It’s Exactly Like That
I ran my Numenera session to time yesterday. The group of numenera hunters, enthusiastic explorers and loyal Truth followers managed to find their way to the source of problems threatening Briary, and resolved it. That makes three sessions, with the first spent creating characters.
When I say I ran to time, I ran to a target more so. I had several encounters mapped out that never happened and have a structure that never made an appearance. I skipped the discovery of numenera and empowered players with the agency to get the game they desired.
Someone actually made a comment about not playing the GM’s adventure, or something along those lines. A moment of amusement around the idea that anyone would care to follow the GM’s plotline and make it easy! I never have anything of the sort in mind.
The comment came up when I mentioned my plans to run the very same adventure at Concrete Cow this weekend, along with a TimeWatch mission I have also run before. I think I mentioned that the time travel adventure never played the same way twice because the players never chose to do what I expected. Or maybe one of the players offered up the second comment.
I don’t think I ever run a game anymore with plans to get from A to Z, following a linear course between. I have a plotline, a few ideas and locations – but, I don’t strictly plan for anything to happen. I’m quite prepared to go with the flow.
Last night, when someone mentioned that bird crap might have fouled the machinery in a tower, leading to a malfunction – I rolled with it. It seemed wrong to disagree. As the group battled their adversaries and attempted to render repair to the machine, one player chose a non-violent solution to clearing some space – sending a sharp jolt of fear into one enemies mind. Seems fair enough to me… and with a successful roll, it happened.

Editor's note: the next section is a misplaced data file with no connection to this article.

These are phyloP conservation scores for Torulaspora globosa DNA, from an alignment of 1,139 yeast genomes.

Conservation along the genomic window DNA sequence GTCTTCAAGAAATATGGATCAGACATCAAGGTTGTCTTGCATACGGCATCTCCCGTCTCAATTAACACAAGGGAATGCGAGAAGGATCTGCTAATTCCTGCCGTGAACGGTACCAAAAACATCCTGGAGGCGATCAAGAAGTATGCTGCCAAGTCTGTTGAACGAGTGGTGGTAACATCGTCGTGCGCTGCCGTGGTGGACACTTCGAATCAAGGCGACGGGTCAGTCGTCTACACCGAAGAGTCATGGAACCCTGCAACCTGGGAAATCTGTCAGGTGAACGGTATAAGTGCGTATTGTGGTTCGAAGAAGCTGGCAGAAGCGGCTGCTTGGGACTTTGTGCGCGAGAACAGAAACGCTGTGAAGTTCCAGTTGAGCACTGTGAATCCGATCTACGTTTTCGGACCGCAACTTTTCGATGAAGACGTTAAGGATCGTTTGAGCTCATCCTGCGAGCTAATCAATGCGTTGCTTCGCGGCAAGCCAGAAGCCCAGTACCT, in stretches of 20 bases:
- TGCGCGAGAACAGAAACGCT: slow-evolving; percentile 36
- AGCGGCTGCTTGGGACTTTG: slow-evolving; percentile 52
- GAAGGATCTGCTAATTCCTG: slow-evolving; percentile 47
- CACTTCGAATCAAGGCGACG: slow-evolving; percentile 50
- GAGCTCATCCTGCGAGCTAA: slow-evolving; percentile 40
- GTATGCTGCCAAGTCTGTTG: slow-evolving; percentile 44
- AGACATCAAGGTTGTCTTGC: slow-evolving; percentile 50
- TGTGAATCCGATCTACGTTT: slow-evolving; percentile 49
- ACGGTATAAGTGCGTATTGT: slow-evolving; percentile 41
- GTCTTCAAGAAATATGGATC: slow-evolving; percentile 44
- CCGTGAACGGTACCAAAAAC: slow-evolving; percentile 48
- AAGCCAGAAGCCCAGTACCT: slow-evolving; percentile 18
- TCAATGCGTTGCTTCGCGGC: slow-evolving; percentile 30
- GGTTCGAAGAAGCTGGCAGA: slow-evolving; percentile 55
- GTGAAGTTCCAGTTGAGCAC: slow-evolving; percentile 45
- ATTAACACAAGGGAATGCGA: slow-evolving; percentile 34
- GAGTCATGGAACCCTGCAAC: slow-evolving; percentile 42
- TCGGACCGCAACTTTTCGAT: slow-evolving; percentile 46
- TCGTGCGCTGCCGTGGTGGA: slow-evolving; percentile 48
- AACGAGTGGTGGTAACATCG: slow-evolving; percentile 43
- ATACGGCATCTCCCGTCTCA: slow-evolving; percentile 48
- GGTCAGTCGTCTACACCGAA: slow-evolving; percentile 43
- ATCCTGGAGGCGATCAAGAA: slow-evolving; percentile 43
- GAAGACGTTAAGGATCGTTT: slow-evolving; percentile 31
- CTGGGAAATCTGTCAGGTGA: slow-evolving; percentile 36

I suspect I’m just saying stuff here that some think quite straightforward and matter of fact. Many games push the “Yes and…” and “Yes, but…” approach of accepting the player’s solution and taking it forward from there. I suspect, a little while ago, I might have baulked at the idea of casting the whole adventure aside because the players seem to have come up with something better.
Better? Well… OK, maybe not necessarily better. I think it has a lot to do with the story becoming more a work of the group rather than a solely created reenactment of events from the GMs imagination. I’m not quite wandering all the way into freeform storytelling here – but, I’m meeting the challenge in the middle.
When I run these two games – Numenera and TimeWatch – at the weekend, I know they will both run to their own beat and at their own pace – although I’m conscious they have to run to time. Pacing will determine how much I excise from the course of events and how quickly I “Skip to the end” to reach the resolution.
From a Numenera perspective, I feel I may have to read through some of the text again around setting difficulties and defining conflict. I felt a little awkward, a little forced. I’m not 100% sure I’m doing it right – assuming there is a definitive way to do it. Perhaps I’ll watch a few YouTube’d Numenera sessions and see how other people handle the challenges and the conflicts.